The contributions in this book exemplify ways in which different analysts think about and treat the issue of interpretation, illustrating the distinctiveness with which an analyst expresses his or her own personality, creativity, and understanding within the medium of psychoanalysis. Entering the realm of the philosophical concept of the particularised universal in which the general concept finds its expression not in abstraction but only in its particular manifestation, each analyst construes the theories and body of knowledge of psychoanalysis in his or her own way.The editors believe that the analytic process can embrace not only different theoretical views, but also differences in how we listen to and communicate with our patients, the expressions of which create an analytic climate with its own particular diction, vocabulary, and distinctive voice. The individual voice is implicit in the literature, capable of being demonstrated, and an important factor in the analytic process.This is a book about the practice of psychoanalysis and the interaction between two personalities, illustrating the interpretive voices of its ten authors, their analytic methods, their thinking and responses to their patients, and how they convey their understanding whilst remaining authentic. The psychoanalytic practitioner and the specialist reader will find the contributions enhance their understanding of the interpretive process in psychoanalysis as it is practised in the UK today.
Jean Arundale is a training and supervising analyst for the British Psychoanalytic Association (BPA) and the British Psychotherapy Foundation. In the BPA, she served for five years as Chair of the Scientific Committee and a member of the Board. She is a former editor of the 'British Journal of Psychotherapy'. She is primarily in private practice but also works part-time as a consultant psychotherapist in the NHS, heading a psychodynamic psychotherapy service at Guy's Hospital. She has presented papers at University College London and European Psychoanalytical Federation conferences, and has taught, published, and edited variously in the field of psychoanalysis. Debbie Bandler Bellman is a psychoanalyst and child and adolescent psychotherapist, in private practice. She is a Full Member of the British Psychoanalytic Association (BPA) and a member of the BPA Board, formerly as Honorary Secretary and currently as Chair of the Scientific Committee. She also serves on the Training Committee and teaches on the psychoanalysis training. She is a training analyst of the Association of Child Psychotherapists and a supervisor for the British Psychotherapy Foundation's child and adolescent psychotherapy training. She has published a number of papers, and is a past editor of the 'Journal of Child Psychotherapy', and has also co-edited two books with Jean Arundale.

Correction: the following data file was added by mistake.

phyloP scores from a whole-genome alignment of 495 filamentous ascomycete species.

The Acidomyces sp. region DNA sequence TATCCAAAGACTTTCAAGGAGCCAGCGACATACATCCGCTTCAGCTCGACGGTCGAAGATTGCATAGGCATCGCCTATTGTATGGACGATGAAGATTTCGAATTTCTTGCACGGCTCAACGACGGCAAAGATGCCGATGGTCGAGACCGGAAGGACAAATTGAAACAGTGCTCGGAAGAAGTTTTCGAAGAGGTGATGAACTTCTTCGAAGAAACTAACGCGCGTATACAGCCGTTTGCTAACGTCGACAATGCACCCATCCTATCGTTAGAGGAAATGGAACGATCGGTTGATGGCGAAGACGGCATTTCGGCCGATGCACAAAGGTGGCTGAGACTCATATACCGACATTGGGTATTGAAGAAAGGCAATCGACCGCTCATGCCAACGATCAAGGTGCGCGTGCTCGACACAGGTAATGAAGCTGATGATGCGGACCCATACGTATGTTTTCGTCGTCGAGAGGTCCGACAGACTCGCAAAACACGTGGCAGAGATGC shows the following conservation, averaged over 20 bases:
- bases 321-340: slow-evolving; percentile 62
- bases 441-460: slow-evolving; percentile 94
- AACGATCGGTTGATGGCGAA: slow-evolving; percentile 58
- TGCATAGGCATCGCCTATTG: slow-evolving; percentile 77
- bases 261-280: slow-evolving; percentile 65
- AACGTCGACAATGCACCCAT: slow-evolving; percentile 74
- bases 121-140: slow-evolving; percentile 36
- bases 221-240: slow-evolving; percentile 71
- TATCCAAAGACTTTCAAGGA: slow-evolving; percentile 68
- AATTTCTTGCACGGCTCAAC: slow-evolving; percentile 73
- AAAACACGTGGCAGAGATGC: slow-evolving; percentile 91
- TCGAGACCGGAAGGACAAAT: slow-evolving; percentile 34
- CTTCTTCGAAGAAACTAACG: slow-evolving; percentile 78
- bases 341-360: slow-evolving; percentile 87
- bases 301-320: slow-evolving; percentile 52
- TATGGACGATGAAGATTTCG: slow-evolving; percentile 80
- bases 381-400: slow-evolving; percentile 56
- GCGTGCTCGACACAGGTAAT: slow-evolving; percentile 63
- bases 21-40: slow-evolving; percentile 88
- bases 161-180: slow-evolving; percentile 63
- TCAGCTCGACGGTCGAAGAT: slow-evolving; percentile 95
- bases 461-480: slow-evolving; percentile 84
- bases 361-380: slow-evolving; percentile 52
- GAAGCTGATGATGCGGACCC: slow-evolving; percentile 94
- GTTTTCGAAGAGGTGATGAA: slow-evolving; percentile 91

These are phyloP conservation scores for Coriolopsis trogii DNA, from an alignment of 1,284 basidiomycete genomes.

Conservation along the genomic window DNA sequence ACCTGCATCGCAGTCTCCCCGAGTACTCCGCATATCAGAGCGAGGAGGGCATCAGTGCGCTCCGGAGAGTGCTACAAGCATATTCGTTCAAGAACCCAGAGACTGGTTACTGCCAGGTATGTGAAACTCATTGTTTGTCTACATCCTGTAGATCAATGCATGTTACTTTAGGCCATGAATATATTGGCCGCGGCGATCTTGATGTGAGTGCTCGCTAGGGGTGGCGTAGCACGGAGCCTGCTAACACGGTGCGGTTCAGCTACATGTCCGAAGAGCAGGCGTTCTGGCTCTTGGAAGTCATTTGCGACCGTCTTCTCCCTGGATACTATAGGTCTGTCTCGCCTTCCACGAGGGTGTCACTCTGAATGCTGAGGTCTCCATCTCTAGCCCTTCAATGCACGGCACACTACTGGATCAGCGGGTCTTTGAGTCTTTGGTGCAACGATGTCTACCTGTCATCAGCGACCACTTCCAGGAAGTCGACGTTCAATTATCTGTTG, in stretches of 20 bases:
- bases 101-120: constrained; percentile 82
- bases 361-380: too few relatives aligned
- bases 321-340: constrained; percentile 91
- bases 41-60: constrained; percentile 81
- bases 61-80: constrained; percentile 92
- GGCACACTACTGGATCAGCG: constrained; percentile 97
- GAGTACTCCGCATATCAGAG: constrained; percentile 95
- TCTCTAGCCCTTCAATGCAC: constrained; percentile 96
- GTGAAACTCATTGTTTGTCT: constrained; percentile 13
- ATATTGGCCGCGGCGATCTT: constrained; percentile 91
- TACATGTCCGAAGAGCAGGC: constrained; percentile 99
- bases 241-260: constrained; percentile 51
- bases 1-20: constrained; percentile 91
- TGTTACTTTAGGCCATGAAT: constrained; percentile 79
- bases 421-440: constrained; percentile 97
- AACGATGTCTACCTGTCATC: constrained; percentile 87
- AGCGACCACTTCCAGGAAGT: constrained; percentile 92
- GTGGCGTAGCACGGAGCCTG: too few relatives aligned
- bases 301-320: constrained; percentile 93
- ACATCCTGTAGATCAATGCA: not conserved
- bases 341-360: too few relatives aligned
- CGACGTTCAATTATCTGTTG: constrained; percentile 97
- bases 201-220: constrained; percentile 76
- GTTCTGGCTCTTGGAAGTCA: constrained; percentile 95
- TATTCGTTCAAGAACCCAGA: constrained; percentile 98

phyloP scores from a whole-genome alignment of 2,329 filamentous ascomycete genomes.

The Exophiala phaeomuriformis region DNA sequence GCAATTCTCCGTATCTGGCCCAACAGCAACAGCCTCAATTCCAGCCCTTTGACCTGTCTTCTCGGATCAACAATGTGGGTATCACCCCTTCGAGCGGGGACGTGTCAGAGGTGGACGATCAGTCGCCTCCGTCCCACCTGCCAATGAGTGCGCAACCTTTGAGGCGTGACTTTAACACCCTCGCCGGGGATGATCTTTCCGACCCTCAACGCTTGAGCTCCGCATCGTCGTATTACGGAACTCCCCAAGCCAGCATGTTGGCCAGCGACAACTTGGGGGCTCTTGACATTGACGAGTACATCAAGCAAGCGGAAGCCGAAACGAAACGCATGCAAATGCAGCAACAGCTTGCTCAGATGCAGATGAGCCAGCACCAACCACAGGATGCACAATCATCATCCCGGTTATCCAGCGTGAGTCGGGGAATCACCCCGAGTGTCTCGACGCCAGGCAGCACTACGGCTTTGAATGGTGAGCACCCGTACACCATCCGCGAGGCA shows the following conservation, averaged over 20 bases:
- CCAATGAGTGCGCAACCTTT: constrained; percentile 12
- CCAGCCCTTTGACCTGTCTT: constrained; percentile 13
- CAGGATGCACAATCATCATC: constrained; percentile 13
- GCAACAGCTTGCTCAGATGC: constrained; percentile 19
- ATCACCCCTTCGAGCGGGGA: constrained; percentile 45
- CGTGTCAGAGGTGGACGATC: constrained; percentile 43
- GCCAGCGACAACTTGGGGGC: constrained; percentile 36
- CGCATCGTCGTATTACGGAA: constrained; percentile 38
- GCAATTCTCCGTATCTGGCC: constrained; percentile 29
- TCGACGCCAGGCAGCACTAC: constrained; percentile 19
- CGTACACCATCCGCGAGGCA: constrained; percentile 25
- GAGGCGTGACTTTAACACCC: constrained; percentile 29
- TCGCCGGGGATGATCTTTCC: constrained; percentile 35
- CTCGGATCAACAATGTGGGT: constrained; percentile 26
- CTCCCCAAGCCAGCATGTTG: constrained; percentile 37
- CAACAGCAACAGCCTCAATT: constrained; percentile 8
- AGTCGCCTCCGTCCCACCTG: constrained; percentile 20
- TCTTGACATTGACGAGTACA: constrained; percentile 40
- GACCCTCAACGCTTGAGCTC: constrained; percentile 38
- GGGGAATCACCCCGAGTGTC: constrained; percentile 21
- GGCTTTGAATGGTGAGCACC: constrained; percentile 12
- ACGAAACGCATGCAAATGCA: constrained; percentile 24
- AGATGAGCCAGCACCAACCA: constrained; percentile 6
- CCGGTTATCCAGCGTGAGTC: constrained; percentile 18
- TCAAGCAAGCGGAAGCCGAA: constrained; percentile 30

ACKNOWLEDGEMENTS ABOUT THE EDITORS AND CONTRIBUTORS INTRODUCTION - Jean Arundale and Debbie Bandler BellmanCHAPTER ONE The voice behind the couch: whatever happened to the blank screen? - Sara CollinsCHAPTER TWO Do interpretations tell the truth? - Jean ArundaleCHAPTER THREE Hearing, being heard, and the fear of interpretation - Debbie Bandler BellmanCHAPTER FOUR Tactics and empathy: defences against projective identification - Lesley SteynCHAPTER FIVE Double-sided interpretations and the severe superego - Julia SandelsonCHAPTER SIX The painful relinquishment of baseless hope: interpreting small steps towards reality - Michael HaltonCHAPTER SEVEN Shades of doubt: scepticism, cynicism, and fundamentalism - Simon ArcherCHAPTER EIGHT Interpreting two kinds of love - Joscelyn RichardsCHAPTER NINE Destroying the knowledge of the need for love - David MorganCHAPTER TEN 'Holding and Interpretation': Winnicott at work - Lesley CaldwellINDEX